WHAT’S THE DIFFERENCE BETWEEN BIAS PLY AND RADIAL TIRES?
And how does that effect alignment?
Bias tires are made by
crisscrossing cords of polyester and nylon belts at a 30 to 45-degree angle to the tread’s centerline. Whereas Radials are constructed with crisscrossing steel belts underneath the tread and increase structural integrity. Check out the old school Carlisle video below.
When it comes to your standard driving tires,
“bias ply” isn’t a familiar term to describe the latest and greatest tires coming out on high-performance cars. In the racing, trailer, and even motorcycle worlds we still see bias ply but, even then, it’s quickly being eliminated.
On Bias Ply:
The treads wear faster and exhibit more rolling resistance. This means you’ll get flat spots if you allow a bias ply tire to sit on the vehicle’s weight for too long. You’ll also feel like you’re wandering due to cracks, ruts, and bad road surfaces.
While the tread isn’t directional, the way you rotate bias ply tires for maintenance is specific to them. You’ll take a left rear tire and move it to the left front, left front to the right rear, right rear to the right front, and right front to the left rear.
A Radial tire,
however, has its plies in a 90-degree pattern from the direction of travel from bead to bead.
What makes the radial superior to bias ply tires (outside of high-load capacity) is that those radial cords allow better flex. It makes a tire act more like a spring and improve riding comfort even as load capacity rating increases. This also increased tire life as the flexing required was easier than bias ply, which would resist and begin to overheat the tire.
The areas where bias ply dominated
are no longer solely for them. Radials have become an acceptable replacement. As ply and rubber technology continues to improve, the need for any type of bias ply will be left for those who are just in it for numbers-matching correct restoration.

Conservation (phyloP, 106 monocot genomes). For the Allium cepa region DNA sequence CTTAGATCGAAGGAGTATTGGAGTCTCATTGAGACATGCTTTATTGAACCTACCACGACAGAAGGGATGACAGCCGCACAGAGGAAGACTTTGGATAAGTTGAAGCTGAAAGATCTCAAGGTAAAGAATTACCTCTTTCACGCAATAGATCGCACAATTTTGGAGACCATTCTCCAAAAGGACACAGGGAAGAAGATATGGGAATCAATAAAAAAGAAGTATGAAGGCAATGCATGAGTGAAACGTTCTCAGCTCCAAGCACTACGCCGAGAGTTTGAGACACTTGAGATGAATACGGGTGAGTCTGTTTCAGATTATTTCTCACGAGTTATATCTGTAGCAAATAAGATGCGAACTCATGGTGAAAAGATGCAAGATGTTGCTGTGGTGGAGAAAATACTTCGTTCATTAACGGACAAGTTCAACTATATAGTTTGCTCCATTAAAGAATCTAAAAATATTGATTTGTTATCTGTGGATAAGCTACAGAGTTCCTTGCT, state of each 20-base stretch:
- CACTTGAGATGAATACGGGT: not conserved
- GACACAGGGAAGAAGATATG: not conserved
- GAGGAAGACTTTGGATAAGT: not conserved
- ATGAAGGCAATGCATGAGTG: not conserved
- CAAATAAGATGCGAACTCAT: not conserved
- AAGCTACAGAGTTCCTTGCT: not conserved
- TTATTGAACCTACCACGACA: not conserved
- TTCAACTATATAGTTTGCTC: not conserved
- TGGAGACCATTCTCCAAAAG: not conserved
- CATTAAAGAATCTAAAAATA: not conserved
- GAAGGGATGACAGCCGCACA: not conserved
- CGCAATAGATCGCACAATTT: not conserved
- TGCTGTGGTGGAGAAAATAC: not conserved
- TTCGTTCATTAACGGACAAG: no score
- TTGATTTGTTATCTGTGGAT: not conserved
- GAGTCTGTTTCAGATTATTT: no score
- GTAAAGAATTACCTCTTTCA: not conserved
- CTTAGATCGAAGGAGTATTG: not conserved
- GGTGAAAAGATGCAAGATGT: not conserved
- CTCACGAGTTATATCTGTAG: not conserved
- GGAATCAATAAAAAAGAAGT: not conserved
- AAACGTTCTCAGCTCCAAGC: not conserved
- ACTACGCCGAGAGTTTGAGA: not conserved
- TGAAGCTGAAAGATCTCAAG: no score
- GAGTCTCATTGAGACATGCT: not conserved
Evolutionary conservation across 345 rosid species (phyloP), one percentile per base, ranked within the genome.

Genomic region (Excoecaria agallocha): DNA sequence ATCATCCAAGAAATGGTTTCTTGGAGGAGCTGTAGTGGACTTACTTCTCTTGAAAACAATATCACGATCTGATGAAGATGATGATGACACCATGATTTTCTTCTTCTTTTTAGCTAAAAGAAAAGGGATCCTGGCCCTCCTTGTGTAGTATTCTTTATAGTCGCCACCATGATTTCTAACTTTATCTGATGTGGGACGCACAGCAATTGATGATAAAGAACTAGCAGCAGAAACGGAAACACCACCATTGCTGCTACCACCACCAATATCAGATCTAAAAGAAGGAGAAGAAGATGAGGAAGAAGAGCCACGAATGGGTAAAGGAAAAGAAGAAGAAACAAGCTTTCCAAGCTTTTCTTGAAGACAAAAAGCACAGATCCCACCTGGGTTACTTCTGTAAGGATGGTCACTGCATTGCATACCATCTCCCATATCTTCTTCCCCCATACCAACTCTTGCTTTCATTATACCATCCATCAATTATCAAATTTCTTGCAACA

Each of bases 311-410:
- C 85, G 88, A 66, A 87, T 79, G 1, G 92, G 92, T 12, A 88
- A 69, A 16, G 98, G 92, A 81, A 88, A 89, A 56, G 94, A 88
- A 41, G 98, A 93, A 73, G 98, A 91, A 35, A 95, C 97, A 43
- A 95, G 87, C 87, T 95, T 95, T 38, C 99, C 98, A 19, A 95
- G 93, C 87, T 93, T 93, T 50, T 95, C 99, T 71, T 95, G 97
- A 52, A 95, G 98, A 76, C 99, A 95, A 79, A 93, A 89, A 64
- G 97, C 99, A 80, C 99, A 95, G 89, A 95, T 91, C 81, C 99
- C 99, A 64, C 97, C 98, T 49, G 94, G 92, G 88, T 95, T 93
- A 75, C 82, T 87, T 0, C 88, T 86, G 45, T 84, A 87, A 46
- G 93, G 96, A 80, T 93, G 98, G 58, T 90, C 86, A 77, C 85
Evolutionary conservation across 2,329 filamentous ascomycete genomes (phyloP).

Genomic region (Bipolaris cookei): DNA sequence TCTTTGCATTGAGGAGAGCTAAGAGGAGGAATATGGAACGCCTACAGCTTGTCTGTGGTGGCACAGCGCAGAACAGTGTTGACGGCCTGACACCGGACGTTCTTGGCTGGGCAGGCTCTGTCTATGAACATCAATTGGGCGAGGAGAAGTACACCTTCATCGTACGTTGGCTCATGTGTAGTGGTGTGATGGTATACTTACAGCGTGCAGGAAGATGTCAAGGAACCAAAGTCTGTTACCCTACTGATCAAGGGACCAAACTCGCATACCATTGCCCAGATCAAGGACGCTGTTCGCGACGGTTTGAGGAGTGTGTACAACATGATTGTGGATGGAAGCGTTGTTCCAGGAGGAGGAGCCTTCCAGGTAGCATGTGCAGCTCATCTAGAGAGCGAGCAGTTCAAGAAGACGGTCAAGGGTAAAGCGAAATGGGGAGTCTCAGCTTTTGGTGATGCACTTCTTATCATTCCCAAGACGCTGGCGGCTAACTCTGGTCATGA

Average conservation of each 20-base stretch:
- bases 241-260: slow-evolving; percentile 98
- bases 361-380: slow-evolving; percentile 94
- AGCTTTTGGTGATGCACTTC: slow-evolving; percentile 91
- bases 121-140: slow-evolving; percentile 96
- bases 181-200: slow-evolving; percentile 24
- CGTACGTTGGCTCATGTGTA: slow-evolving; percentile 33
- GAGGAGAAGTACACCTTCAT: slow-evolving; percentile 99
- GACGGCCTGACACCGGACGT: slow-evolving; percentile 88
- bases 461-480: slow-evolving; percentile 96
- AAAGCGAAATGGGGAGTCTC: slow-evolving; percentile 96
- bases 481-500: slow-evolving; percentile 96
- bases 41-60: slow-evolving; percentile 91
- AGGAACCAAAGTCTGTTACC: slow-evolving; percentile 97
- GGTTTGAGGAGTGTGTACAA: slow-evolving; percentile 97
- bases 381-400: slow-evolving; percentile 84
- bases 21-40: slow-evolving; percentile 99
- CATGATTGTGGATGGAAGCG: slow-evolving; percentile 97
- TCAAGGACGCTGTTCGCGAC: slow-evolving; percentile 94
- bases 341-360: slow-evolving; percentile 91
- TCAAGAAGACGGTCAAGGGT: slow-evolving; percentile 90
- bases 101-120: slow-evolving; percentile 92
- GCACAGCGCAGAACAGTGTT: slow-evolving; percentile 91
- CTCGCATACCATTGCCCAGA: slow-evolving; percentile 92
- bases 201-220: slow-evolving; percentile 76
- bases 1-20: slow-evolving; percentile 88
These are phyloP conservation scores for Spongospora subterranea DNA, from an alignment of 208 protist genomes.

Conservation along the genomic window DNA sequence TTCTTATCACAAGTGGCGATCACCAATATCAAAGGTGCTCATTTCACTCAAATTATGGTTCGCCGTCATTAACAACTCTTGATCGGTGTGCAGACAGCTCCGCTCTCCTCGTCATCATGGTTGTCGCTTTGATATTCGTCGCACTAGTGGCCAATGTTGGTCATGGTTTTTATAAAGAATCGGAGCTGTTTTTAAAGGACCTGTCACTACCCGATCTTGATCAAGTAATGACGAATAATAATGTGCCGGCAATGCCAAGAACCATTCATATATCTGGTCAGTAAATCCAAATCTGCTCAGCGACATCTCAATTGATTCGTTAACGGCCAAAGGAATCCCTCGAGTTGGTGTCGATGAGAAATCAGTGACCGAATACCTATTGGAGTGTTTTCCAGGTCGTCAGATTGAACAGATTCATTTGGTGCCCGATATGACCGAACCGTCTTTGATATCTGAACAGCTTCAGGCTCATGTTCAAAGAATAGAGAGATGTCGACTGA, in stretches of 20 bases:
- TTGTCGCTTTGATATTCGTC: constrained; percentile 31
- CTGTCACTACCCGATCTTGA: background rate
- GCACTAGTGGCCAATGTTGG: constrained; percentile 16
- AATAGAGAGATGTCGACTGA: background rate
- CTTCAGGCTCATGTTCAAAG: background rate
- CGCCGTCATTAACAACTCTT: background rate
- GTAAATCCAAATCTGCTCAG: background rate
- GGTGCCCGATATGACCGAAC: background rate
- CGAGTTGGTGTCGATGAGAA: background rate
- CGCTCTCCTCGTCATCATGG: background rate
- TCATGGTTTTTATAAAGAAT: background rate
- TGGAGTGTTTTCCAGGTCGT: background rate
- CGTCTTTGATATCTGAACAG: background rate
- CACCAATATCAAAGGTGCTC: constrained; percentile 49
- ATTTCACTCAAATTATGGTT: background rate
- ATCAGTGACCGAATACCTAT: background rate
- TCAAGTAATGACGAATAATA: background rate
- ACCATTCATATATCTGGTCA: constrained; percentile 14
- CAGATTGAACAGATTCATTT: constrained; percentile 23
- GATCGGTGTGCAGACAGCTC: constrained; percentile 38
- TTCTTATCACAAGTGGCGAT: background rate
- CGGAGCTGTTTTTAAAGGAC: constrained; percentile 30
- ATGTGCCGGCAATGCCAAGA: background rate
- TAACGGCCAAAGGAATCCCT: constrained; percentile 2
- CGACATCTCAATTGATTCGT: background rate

Bias ply verses radial for Alignment
Experts tell us that caster is the most difficult of the three major alignment angles. for an ultimate demonstration of what happens when a massive dose of positive caster is at work, consider the road grader. There is so much positive caster built into these behemoths that the front tires actually tilt over (camber roll) on their sides as they work. Road grader manufacturers designed them this way so they would have enough side force to allow the blade to push dirt.
Positive caster occurs when the imaginary steering axis line intersects the ground in front of the tire contact patch. Negative caster is when the line intersects the ground behind the contact patch.
Explained in everyday language, caster easier to understand. During the past 30 years car makers have gotten better at it, to the point that 21st century drivers float along with almost no sense that their vehicle may have an alignment problem caused by caster.
That’s why you are more likely to hear about handling complaints from vehicle sensitive purists who enjoy driving, who love their cars and appreciate good handling. For these drivers, too much positive caster can deliver over responsiveness and handling jitters at higher speeds. This may be ideal for autocross, but not a daily driver.
Now, if you have bias ply tires, you will have a difference in caster settings over the radials.
Specs that work best for radials are slightly different from those for bias ply tires. Radials like as much caster as you can get.
Radial tires do not have the same kind of self-centering feel provided by bias ply tires. So, when power steering became more prevalent, more positive caster was designed into the suspension at the automotive factory to improve responsiveness and self-centering or on-center-feel. Factory-added caster also allowed vehicles to handle better. Your bias ply tires will, typically, not have the higher amount of positive caster as radials.
If you are using a QuickTrick System
with bias ply tires and do not have access to the recommended specs for your vehicle, give us a call so we can help find the correct settings for your vehicle and tires.